But other powerful voices reframed the term to more narrow understandings. In 1971, Georgetown University accepted a $1.35 million grant from the Kennedy Foundation to create an institute that would join biology with ethics, to "put theologians next to doctors." The impulse behind this formulation was a well-publicized case of an infant with Down's syndrome who died, unattended, in deference to parental wishes, in Johns Hopkins University Hospital. Early on, then, the neologism was redefined to include bedside medical issues to be resolved by specific practitioners.

Bioethical discourse in philosophy, religion, and law dominated during this first formulation of the term and expanded its purview to examine ethical issues in research as well as clinical practice. Reasoning focused on deontological, utilitarian, and natural rights theory as well as the four bioethical principles of justice, autonomy, beneficence, and nonmaleficence (Beauchamp & Childress, 1994). This is the bioethics environment Toulmin and his colleague Albert Jonsen came to prominence in when they sat together from 1975 to 1978 on a national commission to study human subject research norms. This experience drives their interest in reviving casuistry in bioethical deliberations as a viable alternative to principled approaches that had failed to forge a consensus in health care contexts on philosophical or religious grounds (1988, vii; also Toulmin, 1981; Jonsen, 1991).

Today, bioethics continues to push contentiously toward Potter's sweeping view, both in the issues engaged and the range of participants to the discourse. The proliferation of bioethics centers and ethical institutes, real and virtual via internet sites on practical ethics and alternative medicine, attests to this contestation. Bioethics has emerged as a much wider interdisciplinary field to include scholars whose intellectual projects and methods of inquiry are vastly divergent. These include academics and practitioners in law, medicine, nursing, social work, genetic counseling, moral philosophy, moral theology, cultural and medical anthropology, public policy, psychology, literary studies, cultural studies, women's studies, communication studies, and environmental studies. Voices from the allied sciences as they relate to medicine include biology (especially genetics), epidemiology, veterinary medicine (especially animal behavior) and neuroscience. The emerging model is increasingly diverse and divisive, re flecting the same skepticism toward the argumentative force of monistic theories and principled accounts that pervades, in varying degrees, the fields and disciplines that comprise it. Ideological struggles between the individualistic assumptions of the early reasoning and emerging communitarian and family concerns have also expanded the dialectical dimensions of bioethical reasoning. This is particularly salient as the tensions between an ethics of autonomous strangers and an ethics of socially situated intimates are made more explicit (Reich, 1995; Crigger, 1996; Potter, 1999; Nelson, 2000; Zussman, 2000).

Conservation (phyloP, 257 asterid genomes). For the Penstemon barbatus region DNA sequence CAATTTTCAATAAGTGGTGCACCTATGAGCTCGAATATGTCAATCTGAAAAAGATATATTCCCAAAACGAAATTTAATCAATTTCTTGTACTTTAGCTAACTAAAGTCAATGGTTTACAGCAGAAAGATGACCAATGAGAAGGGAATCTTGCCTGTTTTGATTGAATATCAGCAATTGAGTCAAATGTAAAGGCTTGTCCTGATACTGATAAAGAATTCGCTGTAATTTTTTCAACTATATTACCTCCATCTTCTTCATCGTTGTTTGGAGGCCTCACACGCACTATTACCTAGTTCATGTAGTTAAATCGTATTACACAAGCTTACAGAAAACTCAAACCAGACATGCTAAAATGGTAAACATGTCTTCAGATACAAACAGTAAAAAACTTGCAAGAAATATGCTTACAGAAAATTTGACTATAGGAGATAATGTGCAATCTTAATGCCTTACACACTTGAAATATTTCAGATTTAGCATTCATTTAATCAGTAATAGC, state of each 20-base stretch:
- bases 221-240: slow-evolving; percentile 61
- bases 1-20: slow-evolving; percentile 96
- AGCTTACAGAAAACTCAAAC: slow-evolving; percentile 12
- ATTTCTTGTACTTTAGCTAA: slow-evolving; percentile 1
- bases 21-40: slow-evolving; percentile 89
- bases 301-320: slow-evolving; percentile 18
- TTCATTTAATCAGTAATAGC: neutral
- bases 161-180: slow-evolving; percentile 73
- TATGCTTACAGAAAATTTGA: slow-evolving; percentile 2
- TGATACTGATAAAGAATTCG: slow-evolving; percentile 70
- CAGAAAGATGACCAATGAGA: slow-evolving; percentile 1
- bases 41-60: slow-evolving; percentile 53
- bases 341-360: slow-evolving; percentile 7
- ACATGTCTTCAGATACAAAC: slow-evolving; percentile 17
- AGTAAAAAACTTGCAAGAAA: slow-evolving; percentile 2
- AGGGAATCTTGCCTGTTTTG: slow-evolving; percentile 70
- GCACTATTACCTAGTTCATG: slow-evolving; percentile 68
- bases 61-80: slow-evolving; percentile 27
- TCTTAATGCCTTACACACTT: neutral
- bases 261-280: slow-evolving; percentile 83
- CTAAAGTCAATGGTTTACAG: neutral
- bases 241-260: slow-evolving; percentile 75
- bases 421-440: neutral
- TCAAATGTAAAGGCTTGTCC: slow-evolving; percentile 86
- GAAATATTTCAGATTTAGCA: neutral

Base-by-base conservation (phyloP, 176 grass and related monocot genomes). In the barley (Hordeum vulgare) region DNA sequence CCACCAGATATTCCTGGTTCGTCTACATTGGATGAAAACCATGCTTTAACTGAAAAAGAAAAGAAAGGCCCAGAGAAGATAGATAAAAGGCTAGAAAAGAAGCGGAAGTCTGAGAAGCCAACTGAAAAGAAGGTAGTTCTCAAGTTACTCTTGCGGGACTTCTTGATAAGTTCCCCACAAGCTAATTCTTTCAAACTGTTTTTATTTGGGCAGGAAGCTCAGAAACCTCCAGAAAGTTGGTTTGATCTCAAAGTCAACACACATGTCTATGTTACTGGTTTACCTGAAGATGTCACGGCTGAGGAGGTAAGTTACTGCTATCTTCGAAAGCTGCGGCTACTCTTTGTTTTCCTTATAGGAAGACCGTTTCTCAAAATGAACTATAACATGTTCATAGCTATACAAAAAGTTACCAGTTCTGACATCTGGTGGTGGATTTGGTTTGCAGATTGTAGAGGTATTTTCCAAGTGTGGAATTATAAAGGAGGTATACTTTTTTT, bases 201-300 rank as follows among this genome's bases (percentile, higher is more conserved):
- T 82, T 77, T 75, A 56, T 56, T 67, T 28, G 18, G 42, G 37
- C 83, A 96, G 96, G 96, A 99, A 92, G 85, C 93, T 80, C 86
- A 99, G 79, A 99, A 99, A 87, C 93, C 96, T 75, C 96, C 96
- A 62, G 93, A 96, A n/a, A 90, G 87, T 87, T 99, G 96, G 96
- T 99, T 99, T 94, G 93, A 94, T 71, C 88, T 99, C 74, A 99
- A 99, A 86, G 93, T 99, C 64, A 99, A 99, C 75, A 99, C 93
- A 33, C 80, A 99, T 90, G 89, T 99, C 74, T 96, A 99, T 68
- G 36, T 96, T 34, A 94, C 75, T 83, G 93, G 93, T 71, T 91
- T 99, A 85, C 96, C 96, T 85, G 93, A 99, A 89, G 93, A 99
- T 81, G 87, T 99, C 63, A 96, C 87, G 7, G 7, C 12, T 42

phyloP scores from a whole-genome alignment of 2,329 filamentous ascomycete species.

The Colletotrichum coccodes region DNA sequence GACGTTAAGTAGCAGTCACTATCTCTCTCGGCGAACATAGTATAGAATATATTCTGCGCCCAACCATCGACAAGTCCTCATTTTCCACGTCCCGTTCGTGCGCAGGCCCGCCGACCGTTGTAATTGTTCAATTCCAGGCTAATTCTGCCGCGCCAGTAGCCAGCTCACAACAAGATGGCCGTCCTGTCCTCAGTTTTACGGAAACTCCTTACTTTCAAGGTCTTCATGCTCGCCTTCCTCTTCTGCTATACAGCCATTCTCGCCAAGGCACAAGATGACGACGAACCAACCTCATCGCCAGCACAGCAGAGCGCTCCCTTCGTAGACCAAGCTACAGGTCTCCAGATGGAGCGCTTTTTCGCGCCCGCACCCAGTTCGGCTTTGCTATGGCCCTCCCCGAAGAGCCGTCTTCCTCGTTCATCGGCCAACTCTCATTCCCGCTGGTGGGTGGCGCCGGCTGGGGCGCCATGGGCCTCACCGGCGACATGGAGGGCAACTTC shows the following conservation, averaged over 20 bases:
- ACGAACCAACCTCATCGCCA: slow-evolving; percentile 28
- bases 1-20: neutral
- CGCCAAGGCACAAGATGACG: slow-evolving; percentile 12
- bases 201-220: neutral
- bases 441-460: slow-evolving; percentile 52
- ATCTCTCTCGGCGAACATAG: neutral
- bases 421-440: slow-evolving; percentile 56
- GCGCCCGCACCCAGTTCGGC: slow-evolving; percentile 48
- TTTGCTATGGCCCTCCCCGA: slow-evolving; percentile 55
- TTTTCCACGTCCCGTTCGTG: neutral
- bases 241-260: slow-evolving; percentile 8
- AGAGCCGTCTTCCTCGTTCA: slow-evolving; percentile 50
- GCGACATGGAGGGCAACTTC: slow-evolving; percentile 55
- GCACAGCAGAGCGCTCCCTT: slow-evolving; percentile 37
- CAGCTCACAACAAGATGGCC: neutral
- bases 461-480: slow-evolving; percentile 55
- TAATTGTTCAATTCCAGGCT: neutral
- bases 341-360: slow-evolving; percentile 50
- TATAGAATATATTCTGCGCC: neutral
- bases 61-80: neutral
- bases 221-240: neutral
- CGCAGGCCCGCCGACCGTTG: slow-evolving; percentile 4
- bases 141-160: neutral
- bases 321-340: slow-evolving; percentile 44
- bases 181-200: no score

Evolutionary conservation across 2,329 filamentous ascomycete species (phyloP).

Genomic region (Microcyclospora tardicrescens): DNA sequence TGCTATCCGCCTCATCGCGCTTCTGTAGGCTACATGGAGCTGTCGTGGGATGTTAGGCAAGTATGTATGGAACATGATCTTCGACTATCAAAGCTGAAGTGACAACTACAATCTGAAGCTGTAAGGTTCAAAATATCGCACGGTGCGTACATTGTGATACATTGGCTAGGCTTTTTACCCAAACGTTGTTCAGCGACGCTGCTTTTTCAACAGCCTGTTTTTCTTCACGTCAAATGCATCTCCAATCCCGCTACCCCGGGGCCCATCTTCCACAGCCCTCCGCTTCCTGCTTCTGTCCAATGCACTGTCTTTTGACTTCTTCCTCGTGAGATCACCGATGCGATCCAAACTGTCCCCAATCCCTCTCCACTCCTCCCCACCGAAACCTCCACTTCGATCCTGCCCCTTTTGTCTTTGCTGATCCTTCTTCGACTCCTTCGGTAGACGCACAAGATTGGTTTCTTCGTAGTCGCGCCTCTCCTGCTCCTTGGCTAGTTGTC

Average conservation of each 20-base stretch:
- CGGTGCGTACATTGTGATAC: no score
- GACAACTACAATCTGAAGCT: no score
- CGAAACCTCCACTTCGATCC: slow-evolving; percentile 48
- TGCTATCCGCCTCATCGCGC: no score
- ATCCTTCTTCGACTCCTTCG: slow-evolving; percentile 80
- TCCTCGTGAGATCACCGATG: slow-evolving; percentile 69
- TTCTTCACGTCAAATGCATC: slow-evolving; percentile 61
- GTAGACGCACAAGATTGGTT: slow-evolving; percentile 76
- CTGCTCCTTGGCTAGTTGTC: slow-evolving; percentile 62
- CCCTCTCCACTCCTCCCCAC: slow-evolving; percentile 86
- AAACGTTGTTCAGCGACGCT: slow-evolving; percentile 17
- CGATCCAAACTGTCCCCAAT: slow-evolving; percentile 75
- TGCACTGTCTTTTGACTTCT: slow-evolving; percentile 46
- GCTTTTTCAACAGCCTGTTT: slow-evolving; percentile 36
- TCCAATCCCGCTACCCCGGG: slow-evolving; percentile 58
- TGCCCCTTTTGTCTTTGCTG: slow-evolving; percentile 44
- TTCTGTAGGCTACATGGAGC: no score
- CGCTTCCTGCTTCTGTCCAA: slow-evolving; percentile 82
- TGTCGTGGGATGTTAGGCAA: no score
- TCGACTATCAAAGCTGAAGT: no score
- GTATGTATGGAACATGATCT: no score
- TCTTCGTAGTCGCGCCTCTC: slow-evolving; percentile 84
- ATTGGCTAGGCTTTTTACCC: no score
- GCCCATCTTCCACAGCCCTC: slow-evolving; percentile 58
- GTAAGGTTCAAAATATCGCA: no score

Put another way, the term is expanding to reflect and accommodate a wider range of interested voices who will be heard; it stands as an exemplar of the larger contest over justifiable forms of practical reasoning in value-laden contexts today. Bioethics is built on conflict, and seeks resolution of issues through justification, not consensus, since these disparate voices have failed to locate shared first principles to adjudicate their differences. The moral weight of particular decisions rests on deliberation that can justify choice, not full agreement. Deliberation on intractable bioethical issues, "cannot make incompatible values compatible" as Gutmann and Thompson note, but it can work to scrutinize and refine particular and shared understandings. How well deliberators recognize, scrutinize, and understand multiple perspectives through their engagement with one another is "at least as important as the conclusion" deliberators reach (1997, 39-40; 1996).


Ongoing disaffection with principled approaches to bioethical issues partially explains the attention paid to casuistry when confronting the constraints of clinical urgency, prognosis uncertainty, clashing values, and crises of conscience (Arras, 1991). An added deliberative value, Jonsen and Toulmin (1988) argue, is casuistry's connection to Aristotelian practical wisdom. Both phronesis and casuistry isolate discernment as their central wisdom, derived from the practiced eye of experience. Casuistic wisdom is the habituated ability to see the relationship between rule...